Sexual harassment in the workplace is illegal, harmful, and all too common. According to some national studies, as many as 5 out of 10 women and 4 out of 10 men reported experiencing sexual harassment at work in the past year.
So what can you do if it happens to you?
Here, in no specific order, is a list of steps you can take if you are being sexually harassed at work:
1. Tell Them To Stop
First of all, if you feel comfortable doing so yourself, you can tell the perpetrator(s) to stop what they are doing to you. This can be done in person or in writing, but be sure to pinpoint the exact behavior that bothers you. Also, tell the person(s) that their behavior is offensive to you and that you need it to stop.
2. Find Support
Discuss the matter with friends, family, and coworkers you trust. You can also reach out to local support groups. But, by all means, understand that you are not alone.
3. Collect Records
Keep a record of each incident of sexual harassment. Record what happened, when it happened, where it happened, and who saw it. Save all harassing notes, emails, voicemails, pictures, and videos. Also, save copies of any communications you have had with the perpetrator(s), your supervisors, and coworkers regarding the harassment. Finally, it’s a good idea to keep these records at home for privacy and safety.
4. Read Your Employer’s Policy on Sexual Harassment at Work
Read your employer’s policy on sexual harassment to find out how to file an official complaint against those who are harassing you. If you are a union employee, speak with your union representative to learn how to file a grievance through the union.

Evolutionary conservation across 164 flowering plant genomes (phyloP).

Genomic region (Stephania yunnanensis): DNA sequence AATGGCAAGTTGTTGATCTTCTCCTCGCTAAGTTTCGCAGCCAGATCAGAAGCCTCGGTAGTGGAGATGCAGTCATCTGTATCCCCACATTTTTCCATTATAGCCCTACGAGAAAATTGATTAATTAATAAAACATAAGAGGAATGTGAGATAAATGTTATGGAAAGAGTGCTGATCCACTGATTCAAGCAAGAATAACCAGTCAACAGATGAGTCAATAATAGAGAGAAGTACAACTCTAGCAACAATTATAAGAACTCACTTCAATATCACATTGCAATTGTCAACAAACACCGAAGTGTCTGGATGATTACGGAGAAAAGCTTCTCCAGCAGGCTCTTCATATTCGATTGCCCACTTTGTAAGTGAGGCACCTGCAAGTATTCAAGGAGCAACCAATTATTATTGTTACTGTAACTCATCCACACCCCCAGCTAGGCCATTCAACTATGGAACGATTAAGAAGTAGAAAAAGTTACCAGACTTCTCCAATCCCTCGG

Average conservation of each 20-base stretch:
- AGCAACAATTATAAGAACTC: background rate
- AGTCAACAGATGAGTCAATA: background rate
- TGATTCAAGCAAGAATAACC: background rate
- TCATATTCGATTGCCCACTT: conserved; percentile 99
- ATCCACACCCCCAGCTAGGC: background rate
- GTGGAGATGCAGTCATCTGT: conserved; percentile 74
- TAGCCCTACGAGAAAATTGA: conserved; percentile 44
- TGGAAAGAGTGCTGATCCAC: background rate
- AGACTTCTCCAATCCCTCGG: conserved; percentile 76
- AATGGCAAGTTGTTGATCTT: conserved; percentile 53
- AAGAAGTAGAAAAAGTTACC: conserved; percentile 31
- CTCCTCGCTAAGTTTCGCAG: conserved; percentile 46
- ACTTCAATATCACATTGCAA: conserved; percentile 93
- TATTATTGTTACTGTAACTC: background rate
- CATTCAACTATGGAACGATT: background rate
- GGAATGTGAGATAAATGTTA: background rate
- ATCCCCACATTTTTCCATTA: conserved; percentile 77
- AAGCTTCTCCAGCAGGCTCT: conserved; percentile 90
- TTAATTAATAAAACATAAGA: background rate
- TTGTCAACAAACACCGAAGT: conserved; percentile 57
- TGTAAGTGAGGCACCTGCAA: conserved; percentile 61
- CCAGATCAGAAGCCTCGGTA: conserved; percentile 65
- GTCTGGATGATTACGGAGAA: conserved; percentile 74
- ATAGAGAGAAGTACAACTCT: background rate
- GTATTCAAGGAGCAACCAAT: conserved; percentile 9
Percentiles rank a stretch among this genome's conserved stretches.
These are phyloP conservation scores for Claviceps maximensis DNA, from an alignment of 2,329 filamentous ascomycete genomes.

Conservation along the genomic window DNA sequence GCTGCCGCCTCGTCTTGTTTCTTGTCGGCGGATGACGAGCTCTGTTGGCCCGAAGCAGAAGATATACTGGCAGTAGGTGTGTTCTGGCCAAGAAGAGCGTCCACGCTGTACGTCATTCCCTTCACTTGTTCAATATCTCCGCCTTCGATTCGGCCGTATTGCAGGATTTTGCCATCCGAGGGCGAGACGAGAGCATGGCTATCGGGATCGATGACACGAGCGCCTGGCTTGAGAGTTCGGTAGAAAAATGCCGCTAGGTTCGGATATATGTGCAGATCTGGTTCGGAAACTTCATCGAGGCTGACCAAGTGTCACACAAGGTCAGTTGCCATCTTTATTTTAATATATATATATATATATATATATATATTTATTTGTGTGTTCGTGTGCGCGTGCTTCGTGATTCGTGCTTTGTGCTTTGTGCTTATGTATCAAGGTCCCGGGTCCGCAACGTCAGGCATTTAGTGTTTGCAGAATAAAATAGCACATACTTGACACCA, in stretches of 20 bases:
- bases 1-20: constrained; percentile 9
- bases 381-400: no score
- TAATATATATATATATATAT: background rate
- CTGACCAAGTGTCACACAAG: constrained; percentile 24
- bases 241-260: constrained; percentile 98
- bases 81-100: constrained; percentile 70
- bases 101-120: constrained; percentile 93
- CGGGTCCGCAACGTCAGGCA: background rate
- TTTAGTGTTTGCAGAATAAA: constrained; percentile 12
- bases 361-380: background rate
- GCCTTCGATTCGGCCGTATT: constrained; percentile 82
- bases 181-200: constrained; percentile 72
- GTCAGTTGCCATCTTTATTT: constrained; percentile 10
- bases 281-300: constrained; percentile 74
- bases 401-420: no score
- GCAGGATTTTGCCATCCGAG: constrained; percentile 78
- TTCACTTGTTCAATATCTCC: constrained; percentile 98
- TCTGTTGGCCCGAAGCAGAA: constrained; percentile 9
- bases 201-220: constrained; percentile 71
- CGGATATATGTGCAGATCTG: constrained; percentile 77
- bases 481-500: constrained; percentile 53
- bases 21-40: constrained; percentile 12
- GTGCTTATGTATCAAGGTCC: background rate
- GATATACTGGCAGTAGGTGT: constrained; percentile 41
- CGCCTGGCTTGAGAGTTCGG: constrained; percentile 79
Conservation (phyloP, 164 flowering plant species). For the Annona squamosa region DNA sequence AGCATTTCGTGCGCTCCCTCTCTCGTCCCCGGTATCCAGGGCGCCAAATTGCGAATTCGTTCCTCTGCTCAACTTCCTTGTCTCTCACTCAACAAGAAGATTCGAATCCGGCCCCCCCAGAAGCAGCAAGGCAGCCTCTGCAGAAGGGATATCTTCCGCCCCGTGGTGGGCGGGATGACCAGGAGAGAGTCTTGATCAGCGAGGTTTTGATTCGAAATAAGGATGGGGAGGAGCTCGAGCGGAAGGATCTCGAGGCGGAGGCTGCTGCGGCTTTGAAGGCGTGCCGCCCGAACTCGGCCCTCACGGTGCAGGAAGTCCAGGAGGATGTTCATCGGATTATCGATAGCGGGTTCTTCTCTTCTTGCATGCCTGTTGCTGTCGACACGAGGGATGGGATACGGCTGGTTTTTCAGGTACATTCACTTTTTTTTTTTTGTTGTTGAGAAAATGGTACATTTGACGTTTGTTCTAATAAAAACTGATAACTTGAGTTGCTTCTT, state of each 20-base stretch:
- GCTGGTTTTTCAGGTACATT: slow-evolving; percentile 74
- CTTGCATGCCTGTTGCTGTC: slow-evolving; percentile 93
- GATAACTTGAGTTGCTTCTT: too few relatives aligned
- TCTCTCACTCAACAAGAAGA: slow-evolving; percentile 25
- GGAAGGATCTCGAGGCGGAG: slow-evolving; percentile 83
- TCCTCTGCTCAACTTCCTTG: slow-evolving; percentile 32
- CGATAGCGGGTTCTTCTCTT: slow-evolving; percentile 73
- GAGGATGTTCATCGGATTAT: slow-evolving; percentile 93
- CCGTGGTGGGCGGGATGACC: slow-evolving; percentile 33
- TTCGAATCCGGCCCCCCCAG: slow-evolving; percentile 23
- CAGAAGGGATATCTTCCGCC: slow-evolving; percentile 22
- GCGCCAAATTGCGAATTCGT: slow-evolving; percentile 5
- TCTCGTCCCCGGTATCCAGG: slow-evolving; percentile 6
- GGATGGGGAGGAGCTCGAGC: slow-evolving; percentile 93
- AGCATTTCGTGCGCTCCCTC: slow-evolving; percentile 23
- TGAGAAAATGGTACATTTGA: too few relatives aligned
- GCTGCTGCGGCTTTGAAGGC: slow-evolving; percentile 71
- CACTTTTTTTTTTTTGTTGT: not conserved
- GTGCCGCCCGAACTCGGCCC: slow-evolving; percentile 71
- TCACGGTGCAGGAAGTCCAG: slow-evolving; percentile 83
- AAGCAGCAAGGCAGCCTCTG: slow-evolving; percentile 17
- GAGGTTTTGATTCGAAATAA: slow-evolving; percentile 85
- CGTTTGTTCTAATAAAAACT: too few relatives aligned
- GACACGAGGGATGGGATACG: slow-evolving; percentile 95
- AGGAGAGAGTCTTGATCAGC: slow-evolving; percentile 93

5. Report It
Report the sexual harassment to your supervisor or to anyone who has been designated to deal with such matters. You can do this in person, but it’s best to submit this report in writing as well. Be very specific about the sexual harassment you have endured, what you have personally done to address the harassment, and what you need your employer to do to stop it.
6. Understand Your Rights
Employers are required to expeditiously investigate any complaint of sexual harassment and if sexual harassment has indeed occurred, take the necessary steps needed to stop it. Your employer must also keep your sexual harassment complaint confidential. However, they will most likely need to speak with the person(s) harassing you regarding their behavior, as well as, anyone who witnessed their behavior. Lastly, the law prohibits your employer from punishing you in any way for filing a sexual harassment complaint or participating in any investigation of that complaint.
To learn more about what you can do if you are being sexually harassed at work, contact an experienced Tennessee employment law attorney who can explain to you your rights and options. You may be eligible to file a civil lawsuit against your employment to recover damages for any job-related benefits and opportunities you lost as result of the harassment.